Propulsion specialist VerdeGo Aero is partnering with eVTOL developer Jaunt Air Mobility to explore plans to develop a hybrid-electric aircraft. The U.S. companies are aiming to use VerdeGo’s hybrid-electric diesel generator system with the same battery pack Jaunt is using for its all-electric Jaunt Journey design.
In a December 16 announcement, Jaunt indicated that it is exploring hybrid-electric alternatives as a way to deliver longer range than that anticipated for the Journey passenger aircraft (80 miles), and also the planned Geap (cargo), Joust (military), and Jambulance (emergency medical) variants. The Texas-based company has not specified a range target for the new aircraft but did refer to the U.S. Air Force’s declared requirement to be able to make trips of at least 100 miles.
“While confident in the battery-electric Jaunt Journey for the urban air mobility market, our customers also have different operational mission requirements,” said Jaunt Air Mobility CEO Martin Peryea. “VerdeGo’s system offers a unique bridge to meeting those demands.”
Florida-based VerdeGo’s generator is intended to run on standard Jet-A fuel. The company says the propulsion system will reduce fuel consumption and carbon emissions by 40 percent compared with a comparable turbine-powered aircraft while providing four-times more energy than battery-electric powertrains.
“The additional range enabled with VerdeGo’s hybrid system applied in the Jaunt aircraft will enable either longer missions or multiple short back-to-back missions without the requirement for energy infrastructure at every landing site,” said the company’s CEO Eric Bartsch.
In recent weeks, VerdeGo has announced partnerships with two other companies developing hybrid-electric aircraft. It is supporting Airflow’s plans for an eSTOL freighter and XTI Aircraft’s new program to develop a cargo-carrying version of its TriFan eVTOL.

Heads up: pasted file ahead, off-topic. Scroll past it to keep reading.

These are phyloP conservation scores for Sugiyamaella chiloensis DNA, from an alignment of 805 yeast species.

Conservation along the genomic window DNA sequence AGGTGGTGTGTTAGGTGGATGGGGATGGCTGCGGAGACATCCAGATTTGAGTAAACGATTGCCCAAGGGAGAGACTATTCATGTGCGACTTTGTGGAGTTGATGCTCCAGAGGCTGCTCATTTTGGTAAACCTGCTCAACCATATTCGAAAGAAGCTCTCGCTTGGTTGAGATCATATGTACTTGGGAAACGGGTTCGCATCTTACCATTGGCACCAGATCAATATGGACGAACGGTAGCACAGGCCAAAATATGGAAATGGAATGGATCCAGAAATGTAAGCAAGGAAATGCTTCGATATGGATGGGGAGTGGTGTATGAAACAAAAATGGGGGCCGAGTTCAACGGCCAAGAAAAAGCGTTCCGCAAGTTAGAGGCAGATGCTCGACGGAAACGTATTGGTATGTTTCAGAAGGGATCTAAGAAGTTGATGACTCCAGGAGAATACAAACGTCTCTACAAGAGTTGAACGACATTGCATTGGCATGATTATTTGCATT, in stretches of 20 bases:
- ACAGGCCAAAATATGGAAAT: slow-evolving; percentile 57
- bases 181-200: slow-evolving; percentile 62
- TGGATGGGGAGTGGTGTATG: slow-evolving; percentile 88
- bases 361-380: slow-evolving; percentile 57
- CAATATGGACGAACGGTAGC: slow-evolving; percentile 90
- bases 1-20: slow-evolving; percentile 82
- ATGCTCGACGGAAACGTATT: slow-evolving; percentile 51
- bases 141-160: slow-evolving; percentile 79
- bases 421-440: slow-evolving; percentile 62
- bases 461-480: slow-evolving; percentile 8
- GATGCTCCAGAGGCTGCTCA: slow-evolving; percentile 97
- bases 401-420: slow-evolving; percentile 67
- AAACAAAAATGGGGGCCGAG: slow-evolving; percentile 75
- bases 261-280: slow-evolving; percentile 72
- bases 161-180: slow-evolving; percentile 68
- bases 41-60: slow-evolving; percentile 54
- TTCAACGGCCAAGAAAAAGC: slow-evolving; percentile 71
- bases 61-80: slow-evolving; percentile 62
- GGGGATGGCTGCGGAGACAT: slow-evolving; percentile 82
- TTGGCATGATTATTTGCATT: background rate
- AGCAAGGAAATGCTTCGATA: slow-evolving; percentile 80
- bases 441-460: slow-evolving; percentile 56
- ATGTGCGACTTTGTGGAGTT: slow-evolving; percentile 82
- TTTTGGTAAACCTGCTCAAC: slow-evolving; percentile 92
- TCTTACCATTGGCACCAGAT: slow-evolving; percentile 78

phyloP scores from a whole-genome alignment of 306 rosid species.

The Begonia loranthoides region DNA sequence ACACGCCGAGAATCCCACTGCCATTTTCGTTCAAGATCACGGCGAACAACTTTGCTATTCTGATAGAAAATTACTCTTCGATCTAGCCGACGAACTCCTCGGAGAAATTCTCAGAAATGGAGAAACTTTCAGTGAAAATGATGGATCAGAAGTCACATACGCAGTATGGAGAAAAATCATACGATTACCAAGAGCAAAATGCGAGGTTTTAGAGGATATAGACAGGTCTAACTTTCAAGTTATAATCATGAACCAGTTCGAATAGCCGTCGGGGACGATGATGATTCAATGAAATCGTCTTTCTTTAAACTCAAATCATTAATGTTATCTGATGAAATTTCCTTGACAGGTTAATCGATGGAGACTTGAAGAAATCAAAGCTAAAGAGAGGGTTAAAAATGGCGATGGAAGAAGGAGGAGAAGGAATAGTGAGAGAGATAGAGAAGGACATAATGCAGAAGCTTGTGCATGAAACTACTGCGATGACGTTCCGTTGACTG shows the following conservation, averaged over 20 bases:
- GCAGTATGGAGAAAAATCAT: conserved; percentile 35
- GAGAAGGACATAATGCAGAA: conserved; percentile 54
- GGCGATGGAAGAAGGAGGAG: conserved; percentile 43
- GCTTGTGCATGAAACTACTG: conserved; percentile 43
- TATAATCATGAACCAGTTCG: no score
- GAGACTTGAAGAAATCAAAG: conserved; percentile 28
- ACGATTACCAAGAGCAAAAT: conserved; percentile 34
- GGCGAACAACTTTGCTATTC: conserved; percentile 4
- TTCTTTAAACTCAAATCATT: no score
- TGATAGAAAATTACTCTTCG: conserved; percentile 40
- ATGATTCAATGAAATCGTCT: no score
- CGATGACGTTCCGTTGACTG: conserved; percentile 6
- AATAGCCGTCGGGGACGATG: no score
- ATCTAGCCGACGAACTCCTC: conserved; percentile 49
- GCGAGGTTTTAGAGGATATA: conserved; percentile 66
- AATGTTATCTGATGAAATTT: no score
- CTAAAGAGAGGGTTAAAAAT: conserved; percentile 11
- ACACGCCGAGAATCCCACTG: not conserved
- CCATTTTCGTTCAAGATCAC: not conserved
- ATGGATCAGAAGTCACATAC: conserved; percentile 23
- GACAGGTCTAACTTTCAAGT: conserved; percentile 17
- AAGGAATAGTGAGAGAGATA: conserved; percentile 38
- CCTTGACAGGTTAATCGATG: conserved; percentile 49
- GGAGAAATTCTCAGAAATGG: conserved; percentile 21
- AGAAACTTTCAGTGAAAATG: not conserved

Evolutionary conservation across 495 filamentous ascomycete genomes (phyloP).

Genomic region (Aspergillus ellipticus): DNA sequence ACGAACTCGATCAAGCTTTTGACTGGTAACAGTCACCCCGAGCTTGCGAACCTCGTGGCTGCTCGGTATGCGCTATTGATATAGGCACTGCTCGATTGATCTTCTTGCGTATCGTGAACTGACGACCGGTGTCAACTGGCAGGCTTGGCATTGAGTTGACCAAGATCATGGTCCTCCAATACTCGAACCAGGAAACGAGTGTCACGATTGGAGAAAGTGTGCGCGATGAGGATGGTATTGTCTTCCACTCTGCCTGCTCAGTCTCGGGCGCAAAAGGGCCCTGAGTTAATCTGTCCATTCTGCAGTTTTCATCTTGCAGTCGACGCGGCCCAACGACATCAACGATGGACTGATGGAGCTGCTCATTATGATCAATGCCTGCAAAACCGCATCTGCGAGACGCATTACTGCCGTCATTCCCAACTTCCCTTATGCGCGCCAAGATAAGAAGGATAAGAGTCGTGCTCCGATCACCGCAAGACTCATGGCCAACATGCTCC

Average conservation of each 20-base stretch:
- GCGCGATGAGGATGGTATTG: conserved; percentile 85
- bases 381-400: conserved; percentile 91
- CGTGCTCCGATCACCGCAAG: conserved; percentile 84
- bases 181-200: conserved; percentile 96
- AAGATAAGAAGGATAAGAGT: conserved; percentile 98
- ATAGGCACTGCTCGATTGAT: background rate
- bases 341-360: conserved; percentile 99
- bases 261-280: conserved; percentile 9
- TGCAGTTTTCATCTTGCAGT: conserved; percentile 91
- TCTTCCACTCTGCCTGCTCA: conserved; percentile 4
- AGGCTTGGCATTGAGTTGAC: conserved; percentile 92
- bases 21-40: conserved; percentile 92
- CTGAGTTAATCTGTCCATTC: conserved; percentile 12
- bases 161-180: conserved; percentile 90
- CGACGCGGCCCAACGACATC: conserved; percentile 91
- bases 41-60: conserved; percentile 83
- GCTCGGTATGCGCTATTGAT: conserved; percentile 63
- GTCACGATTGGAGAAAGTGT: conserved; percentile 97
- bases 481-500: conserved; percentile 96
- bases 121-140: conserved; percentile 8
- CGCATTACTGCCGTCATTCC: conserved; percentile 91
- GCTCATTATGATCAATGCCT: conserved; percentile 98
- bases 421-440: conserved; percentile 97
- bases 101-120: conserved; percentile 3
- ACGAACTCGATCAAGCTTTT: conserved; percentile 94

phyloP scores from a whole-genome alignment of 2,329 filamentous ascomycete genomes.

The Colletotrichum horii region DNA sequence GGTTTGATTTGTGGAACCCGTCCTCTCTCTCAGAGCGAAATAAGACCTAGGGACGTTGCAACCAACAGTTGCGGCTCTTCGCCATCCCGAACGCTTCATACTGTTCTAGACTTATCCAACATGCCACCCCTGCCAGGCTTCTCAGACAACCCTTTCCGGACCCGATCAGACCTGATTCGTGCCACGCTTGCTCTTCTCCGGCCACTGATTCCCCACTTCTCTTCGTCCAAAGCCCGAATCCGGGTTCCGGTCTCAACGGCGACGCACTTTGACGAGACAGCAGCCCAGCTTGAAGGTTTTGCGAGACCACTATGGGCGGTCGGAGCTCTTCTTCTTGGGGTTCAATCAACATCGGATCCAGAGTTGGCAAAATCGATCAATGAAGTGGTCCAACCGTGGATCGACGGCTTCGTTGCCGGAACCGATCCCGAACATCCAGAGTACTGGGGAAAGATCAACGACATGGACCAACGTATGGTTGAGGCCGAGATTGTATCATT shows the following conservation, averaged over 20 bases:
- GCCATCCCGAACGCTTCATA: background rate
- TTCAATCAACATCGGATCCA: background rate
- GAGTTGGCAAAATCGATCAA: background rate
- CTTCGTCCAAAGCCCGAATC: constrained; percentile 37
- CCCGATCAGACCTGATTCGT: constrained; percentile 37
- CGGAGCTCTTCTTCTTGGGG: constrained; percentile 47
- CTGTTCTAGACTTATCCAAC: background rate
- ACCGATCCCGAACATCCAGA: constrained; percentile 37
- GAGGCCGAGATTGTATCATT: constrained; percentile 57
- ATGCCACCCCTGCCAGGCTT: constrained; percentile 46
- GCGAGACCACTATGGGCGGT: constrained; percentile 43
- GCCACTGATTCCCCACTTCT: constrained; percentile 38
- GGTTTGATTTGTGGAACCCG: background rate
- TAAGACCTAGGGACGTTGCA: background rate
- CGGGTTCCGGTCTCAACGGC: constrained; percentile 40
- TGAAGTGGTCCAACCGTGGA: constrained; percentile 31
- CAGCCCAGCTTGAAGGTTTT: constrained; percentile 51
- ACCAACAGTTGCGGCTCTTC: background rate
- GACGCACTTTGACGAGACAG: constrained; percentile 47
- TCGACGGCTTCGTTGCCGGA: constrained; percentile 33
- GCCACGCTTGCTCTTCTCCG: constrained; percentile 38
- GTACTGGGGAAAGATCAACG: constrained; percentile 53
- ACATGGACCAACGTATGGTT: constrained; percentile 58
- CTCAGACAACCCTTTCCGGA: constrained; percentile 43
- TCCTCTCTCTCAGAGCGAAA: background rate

The Jaunt eVTOL family is based on its patented Reduced Rotor Operating Speed Aircraft (ROSA) technology. The company describes its aircraft as a “compound helicopter” since it features a main rotor and a fixed-wing with propellers. As such, it intends to achieve type certification under the FAA’s existing Part 29 rules for rotorcraft.
Jaunt is planning to start low-rate production in 2026, with type certification by the end of that year. This will be a piloted aircraft, with an autonomous version targeted to receive approval in 2029.
The Jaunt team has started test-flying a Jaunt Technology Demonstrator to acquire flight data to support design work. A full-scale type certification model is expected to start flights in 2023.
Jaunt is working with three established aerospace groups on the program. BAE Systems’ Controls and Avionics Solutions division is working on power management, while Triumph Aerospace Structures is providing engineering and manufacturing support and Honeywell is responsible for avionics, navigation systems, the electric propulsion system, and connectivity systems. The company says it is in discussions with a possible manufacturing partner outside the U.S.
In October, Jaunt Air Mobility announced plans to partner with PS&S and Price Systems to advance ground infrastructure to support its planned UAM air taxi services. PS&S is an architectural firm and Price Systems is a cost-estimation technology company. The new Access Skyways program is mainly focused on developing facilities such as vertiports to be used by eVTOL aircraft.